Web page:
Tumbling in the Sand
The texts for Sunday, November 11, 2012 (Lectionary 32): 1 Kings 17:8–16; Psalm 146; Hebrews 9:24–28, and Mark 12:38–44.
“Put not your trust in rulers, in mortals in whom there is no help. When they breathe their last, they return to earth, and in that day their thoughts perish.” – Psalm 146:3-4
Edit: I just saw a horrific picture of an effigy of the President lynched and I want to add a few more lines before I begin this. I really think that there is a whole lot at stake in this election—including basic human rights issues that blood has been shed for for ages and should have been settled long ago. Sometimes, I can’t believe we are still fighting these battles. I certainly have a “horse in this race,” so to speak, and have put money up to support campaigns. I believe who is president will make a difference—a major difference. But I’m afraid that it will not make as much of a difference as I might dream or hope or pray that it would. I cannot put my trust in mortal rulers because they cannot transform people. The heart of this country, the heart of this people—tainted by racism, sexism, heterosexism, and classism (just to name a few isms, a few kinds of hate)—will not be transformed by who is the head of state. Our hearts need to be bent in repentance as we enter the voting booth. Our hearts need to be longing for God’s vision as we cast our vote. Our hearts need to pray “your kingdom come” as we struggle with the politics of our single country and our place in the world.
I suppose that this would be a good time to say: don’t count on whoever wins the election to be a saviour. Obama or Romney are not going to be it. In fact, there could never be a candidate who would come along and fix it all. But, I kind of think that there is so much cynicism floating around at this point that I hardly need to say such things.
Yet, I wonder sometimes if the cynicism has to do with people thinking that somehow leadership is supposed to have all the answers and is supposed to make everything magically work properly. It’s as though people forget that leaders are just human beings, too. Leaders work with the same broken systems everyone else works with; and, while they get a little more say, it’s still within a system that works just often enough to surprise us. And yet, somehow, we want to put our trust in leaders…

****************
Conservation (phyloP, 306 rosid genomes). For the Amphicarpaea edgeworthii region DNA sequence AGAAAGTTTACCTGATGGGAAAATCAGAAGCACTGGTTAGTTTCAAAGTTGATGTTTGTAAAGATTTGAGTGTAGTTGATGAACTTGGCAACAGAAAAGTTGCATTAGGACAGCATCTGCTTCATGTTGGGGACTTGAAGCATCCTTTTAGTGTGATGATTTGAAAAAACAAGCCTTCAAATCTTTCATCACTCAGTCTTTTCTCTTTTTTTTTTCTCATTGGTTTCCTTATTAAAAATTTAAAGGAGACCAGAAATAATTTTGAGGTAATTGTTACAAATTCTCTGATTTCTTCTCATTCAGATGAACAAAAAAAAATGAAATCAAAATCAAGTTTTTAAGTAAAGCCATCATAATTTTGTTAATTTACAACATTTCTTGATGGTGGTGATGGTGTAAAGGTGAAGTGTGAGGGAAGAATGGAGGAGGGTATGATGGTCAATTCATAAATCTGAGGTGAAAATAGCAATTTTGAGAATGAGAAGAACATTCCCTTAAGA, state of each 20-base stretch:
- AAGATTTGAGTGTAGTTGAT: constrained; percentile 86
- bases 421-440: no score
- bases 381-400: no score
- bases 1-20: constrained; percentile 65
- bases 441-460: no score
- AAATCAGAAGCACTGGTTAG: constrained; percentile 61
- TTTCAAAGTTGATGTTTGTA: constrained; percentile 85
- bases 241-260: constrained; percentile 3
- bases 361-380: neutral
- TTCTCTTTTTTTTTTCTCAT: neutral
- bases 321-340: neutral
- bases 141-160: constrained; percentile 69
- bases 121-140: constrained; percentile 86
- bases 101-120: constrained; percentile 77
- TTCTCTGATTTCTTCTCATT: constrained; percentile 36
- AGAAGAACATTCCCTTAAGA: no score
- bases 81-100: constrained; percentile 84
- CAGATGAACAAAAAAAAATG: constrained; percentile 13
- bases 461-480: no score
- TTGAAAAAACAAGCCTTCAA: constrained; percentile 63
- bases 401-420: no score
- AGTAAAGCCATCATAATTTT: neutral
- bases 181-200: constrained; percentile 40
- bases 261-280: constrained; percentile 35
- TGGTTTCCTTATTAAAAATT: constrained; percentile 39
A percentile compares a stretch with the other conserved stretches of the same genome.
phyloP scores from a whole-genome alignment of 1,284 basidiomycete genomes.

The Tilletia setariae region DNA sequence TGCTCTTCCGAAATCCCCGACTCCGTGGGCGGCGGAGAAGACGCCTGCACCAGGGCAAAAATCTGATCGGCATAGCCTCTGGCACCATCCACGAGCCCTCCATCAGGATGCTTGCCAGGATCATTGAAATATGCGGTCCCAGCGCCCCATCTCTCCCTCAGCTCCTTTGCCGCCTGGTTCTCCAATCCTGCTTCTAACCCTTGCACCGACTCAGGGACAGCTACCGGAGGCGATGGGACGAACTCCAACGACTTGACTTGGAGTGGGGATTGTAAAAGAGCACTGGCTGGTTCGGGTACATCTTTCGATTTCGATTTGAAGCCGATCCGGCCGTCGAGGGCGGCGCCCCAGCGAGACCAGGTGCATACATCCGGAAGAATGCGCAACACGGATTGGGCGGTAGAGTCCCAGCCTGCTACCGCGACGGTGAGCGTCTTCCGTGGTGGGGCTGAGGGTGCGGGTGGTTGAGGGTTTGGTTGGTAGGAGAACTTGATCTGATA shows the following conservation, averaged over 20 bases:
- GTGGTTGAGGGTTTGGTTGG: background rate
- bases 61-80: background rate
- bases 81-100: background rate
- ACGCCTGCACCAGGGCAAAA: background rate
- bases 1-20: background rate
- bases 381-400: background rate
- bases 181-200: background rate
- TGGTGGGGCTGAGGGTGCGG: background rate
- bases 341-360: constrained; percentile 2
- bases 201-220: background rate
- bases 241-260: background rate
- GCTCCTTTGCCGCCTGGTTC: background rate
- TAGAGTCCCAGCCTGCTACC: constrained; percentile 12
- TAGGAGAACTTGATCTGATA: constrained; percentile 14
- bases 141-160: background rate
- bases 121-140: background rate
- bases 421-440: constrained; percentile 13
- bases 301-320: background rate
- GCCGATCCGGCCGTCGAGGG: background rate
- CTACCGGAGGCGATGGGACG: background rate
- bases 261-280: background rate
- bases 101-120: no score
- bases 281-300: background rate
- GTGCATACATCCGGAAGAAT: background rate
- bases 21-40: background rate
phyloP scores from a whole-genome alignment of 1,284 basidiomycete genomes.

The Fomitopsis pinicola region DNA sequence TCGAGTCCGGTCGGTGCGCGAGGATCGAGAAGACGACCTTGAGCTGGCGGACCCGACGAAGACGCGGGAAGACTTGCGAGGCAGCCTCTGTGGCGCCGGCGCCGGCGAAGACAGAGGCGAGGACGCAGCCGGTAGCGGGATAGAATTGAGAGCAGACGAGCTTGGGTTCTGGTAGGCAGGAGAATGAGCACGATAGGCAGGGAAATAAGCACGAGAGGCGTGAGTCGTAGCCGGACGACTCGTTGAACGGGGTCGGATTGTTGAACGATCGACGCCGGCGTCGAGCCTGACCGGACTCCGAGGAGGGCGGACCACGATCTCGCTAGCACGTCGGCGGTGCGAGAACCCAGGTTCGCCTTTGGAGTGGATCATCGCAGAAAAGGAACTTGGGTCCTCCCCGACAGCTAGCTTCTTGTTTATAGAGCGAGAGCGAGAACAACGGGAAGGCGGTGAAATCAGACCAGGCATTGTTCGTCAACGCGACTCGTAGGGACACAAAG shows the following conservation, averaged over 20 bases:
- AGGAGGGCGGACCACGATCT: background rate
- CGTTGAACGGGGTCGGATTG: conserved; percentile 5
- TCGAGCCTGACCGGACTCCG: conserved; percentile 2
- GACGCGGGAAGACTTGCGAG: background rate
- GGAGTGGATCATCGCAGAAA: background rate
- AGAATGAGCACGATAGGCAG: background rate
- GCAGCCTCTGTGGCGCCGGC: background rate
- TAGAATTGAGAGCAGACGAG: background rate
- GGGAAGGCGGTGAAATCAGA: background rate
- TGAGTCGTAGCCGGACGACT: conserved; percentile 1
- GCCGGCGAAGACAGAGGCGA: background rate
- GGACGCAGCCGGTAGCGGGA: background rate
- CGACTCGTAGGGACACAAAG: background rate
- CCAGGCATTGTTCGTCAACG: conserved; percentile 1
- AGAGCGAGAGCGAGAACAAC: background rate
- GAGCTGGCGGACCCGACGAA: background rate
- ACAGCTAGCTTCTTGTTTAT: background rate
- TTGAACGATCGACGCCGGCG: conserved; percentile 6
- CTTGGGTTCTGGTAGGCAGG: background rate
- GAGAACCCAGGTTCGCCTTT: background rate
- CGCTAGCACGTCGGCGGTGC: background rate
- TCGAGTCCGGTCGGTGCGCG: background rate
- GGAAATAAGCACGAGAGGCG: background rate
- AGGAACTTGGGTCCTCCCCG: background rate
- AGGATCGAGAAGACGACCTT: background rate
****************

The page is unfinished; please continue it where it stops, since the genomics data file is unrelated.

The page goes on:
Don’t get me wrong: leaders are important and do good things (and bad things). Leaders help to inspire and provide vision. Leaders can be good at bringing people together to do things. Leaders can be charismatic. Who is elected to be president makes a difference. Who is the leader can make a big difference! But leaders still aren’t perfect. Nor are they miracle workers. Nor can they do anything that they do without the community working too. And none of us, even working in complete concert with one another, would be able to do anything at all without the love and power of God.
It is God, after all, whose breath animates our own. It is God, after all, whose love compels us to notice our neighbour. It is God, after all, who sets a vision for a world in which it is not good to be alone and the community gathers around a feast so that all are fed. It is God, after all, whose thoughts last for eternity, and whose dreams are not fleeting, and whose wisdom gathers us up so that God’s promises are always kept: so that the oppressed receive justice, the hungry receive food, the captives are freed, the blind see, those bowed down are lifted up, the stranger is cared for, the orphan and widow sustained, and the ways of the wicked are brought to an end. It is God, after all, who is really in charge.
So let us pray as we vote: for God’s will to be done in this world and for God to give wisdom to whomever is elected and to all of our leaders: from the president of the United States to our church councils. From the House and Senate to our community developers. From the State governments to our local school boards. May God pour out God’s vision and God’s wisdom on all of them so that good may be done in this world.
Featured image: Borrowed from Red Letter Christians blog
Unlike this blog (I think), I use this image with a bit of sarcasm. I’m not interested in re-establishing some sort of lost Christian Nation that we’ve never been. Besides, I honestly think if Jesus was President, we’d just crucify him again. I think the radical rabbi was a better prophet than a priest, a better challenger to power than a holder of worldly authority. Besides, I don’t think he’d ever run. He told Pilate his kingdom was not of this world and when the devil tempted him with ruling every government of his age, he told the tempter to, well, go to hell.
Of course, it’s not to say I don’t like Jesus’ politics (as opposed to some politics that have been baptized as “Christian”). In fact, I hope to make Jesus’ commitments to people, community, and life central to my very being. I encourage you to read Shane Claiborne’s post on why he claims: “Enough donkeys and elephants… long live the Lamb.” Jesus for President—2012